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HOME : African & Tribal Art : Masterpieces of African Art : Dogon Bronze Figure of a Captive
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Dogon Bronze Figure of a Captive - PF.4881
Origin: Southeastern Mali/Burkina Faso
Circa: 1500 AD to 1800 AD
Dimensions: 8" (20.3cm) high
Collection: African
Style: Dogon
Medium: Bronze

Location: UAE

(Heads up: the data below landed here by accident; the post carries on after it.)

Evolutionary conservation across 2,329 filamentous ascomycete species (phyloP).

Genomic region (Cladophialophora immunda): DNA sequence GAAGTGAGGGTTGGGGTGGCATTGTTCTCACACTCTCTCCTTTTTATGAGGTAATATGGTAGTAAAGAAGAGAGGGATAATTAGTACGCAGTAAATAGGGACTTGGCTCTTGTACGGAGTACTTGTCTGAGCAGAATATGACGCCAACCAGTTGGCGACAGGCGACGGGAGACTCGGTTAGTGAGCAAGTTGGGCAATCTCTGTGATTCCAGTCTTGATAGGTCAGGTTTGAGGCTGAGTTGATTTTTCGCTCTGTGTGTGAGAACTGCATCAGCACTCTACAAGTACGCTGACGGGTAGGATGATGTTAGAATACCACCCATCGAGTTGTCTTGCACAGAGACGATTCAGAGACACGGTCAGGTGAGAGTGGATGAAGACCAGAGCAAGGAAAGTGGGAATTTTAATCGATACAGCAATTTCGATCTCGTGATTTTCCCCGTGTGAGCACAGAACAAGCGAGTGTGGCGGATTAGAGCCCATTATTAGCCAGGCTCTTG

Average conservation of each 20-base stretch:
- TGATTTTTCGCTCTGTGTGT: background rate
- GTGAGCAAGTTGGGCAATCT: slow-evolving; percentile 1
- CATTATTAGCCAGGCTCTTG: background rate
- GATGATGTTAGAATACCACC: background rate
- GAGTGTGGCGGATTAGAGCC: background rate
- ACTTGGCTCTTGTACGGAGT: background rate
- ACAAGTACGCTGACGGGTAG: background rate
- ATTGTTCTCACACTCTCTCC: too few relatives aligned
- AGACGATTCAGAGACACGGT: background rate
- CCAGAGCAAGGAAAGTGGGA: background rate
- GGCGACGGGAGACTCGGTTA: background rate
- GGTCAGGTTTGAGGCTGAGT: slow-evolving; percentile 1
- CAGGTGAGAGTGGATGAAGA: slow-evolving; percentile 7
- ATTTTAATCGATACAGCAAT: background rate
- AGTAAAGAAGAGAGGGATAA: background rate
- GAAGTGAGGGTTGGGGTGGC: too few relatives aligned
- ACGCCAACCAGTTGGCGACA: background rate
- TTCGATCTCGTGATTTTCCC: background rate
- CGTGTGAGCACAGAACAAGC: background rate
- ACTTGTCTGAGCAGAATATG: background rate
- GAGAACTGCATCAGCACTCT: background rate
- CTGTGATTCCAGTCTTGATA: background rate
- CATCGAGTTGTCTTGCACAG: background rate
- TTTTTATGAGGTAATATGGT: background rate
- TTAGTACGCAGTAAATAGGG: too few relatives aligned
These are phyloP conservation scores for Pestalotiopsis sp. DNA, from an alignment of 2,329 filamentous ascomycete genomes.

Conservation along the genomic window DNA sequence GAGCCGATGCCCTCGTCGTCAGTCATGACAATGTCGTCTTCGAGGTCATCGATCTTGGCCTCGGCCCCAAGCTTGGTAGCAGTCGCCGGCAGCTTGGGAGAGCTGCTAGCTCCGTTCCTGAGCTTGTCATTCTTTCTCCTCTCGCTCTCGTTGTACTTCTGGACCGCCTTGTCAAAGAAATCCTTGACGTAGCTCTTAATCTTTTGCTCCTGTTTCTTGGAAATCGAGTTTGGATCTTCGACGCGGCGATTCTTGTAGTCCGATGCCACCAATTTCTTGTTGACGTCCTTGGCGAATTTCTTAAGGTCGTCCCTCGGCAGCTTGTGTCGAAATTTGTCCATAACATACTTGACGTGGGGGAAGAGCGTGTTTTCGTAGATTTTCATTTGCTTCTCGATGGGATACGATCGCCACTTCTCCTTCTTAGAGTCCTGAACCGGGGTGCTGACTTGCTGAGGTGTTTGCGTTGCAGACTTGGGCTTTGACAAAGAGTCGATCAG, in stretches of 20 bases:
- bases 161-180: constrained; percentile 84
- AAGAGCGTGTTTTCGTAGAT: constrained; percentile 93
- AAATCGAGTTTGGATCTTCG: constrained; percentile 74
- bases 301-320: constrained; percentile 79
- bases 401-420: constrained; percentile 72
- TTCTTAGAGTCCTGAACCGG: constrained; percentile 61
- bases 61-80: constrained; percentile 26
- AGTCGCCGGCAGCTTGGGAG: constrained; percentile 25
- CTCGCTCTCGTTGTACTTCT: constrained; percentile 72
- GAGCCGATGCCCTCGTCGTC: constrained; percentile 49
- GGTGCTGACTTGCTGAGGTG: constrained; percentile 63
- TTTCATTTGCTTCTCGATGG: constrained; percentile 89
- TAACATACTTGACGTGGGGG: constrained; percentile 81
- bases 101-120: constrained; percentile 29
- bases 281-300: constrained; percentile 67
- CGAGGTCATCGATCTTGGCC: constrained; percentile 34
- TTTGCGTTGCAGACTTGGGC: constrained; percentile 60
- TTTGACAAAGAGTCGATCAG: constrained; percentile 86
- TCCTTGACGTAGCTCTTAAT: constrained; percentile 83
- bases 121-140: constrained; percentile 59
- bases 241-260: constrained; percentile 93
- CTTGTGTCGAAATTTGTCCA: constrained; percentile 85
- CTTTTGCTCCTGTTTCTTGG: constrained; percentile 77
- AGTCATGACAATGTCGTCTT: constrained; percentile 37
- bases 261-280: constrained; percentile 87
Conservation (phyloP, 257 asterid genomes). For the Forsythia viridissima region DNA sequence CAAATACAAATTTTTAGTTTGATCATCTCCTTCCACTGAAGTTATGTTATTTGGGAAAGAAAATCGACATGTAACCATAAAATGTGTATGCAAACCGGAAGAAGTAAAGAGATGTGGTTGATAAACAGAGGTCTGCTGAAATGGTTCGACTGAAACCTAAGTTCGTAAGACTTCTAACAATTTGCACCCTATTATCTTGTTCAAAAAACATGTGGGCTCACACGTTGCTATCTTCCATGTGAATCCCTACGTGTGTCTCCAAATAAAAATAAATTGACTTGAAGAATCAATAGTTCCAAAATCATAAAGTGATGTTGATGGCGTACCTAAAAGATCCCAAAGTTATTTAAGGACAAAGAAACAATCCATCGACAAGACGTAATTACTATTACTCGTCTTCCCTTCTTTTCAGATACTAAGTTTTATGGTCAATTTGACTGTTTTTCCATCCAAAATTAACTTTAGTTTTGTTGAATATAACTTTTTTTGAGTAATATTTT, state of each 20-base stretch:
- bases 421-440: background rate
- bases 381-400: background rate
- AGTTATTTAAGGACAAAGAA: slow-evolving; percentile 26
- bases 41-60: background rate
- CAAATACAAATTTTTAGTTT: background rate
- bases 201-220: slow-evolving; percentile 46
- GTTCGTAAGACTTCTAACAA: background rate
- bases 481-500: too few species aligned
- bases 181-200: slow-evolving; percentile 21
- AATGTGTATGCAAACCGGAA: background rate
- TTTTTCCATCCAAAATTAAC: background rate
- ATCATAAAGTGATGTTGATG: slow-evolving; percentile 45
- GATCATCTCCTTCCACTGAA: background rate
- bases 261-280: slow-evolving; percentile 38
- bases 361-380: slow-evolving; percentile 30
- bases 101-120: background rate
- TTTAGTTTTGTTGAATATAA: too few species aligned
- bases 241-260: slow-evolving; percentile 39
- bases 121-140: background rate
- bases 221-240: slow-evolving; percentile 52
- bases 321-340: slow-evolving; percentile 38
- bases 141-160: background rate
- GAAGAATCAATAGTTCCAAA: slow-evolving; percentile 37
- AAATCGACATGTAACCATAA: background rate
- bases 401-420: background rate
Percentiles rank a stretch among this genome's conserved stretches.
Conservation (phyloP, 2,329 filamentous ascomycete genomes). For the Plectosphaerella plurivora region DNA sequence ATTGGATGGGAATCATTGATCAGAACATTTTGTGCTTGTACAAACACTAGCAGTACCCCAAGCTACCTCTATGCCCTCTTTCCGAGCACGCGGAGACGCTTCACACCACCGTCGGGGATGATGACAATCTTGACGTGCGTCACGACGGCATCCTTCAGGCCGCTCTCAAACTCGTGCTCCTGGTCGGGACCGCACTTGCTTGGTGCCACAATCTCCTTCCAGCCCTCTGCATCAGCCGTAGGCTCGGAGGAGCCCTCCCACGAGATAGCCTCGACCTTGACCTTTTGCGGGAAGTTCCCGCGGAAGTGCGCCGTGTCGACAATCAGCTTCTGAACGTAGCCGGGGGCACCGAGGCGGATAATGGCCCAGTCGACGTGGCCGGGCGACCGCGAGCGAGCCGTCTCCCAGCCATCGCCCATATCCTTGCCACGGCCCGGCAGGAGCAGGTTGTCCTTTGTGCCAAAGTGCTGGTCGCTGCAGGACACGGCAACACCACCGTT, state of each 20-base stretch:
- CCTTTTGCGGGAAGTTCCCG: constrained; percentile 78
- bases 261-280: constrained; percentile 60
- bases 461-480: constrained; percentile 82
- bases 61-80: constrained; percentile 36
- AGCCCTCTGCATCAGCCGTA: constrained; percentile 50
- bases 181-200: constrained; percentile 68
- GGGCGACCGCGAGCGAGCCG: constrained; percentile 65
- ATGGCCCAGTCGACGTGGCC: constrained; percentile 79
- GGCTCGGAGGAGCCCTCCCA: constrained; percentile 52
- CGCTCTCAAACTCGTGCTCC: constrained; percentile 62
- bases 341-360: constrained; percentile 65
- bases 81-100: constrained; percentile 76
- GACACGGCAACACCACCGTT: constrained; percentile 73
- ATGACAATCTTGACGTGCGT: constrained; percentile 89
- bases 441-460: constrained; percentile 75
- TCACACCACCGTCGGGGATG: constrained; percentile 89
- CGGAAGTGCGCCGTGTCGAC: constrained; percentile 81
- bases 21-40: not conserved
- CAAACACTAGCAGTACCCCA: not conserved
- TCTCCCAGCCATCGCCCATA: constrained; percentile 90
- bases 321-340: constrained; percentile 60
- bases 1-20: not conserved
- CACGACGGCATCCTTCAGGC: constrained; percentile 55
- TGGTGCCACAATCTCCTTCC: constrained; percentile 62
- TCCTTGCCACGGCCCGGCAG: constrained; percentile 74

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For centuries miniature bronze sculptures have been made by blacksmiths for use by individuals as protective charms and commemorative devices. Though they take different forms influenced by various peoples who journeyed through the Dogon region, at some point a distinctive style emerged, beautifully expressed in this extraordinary figure. Squared shoulders, tapered extremities and stylized facial features are typical of Dogon sculpture in wood or bronze. The angularity the face, with its sharp chin balanced by the conical head ornament and trapezoidal ears, creates a surreal quality without sacrificing the very real human character. Bulging eyes and puckered mouth express fear of the captive, whose hands and feet are bound with twine. The leanness of his torso and limbs is a highly effective artistic style, and also expressive of a prisoner's physical condition. Perhaps a warrior once wore this figure as a symbol of his prowess in battle. Today, this it appears absolutely modern; estraordinarily expressive, powerful and larger than life. - (PF.4881)


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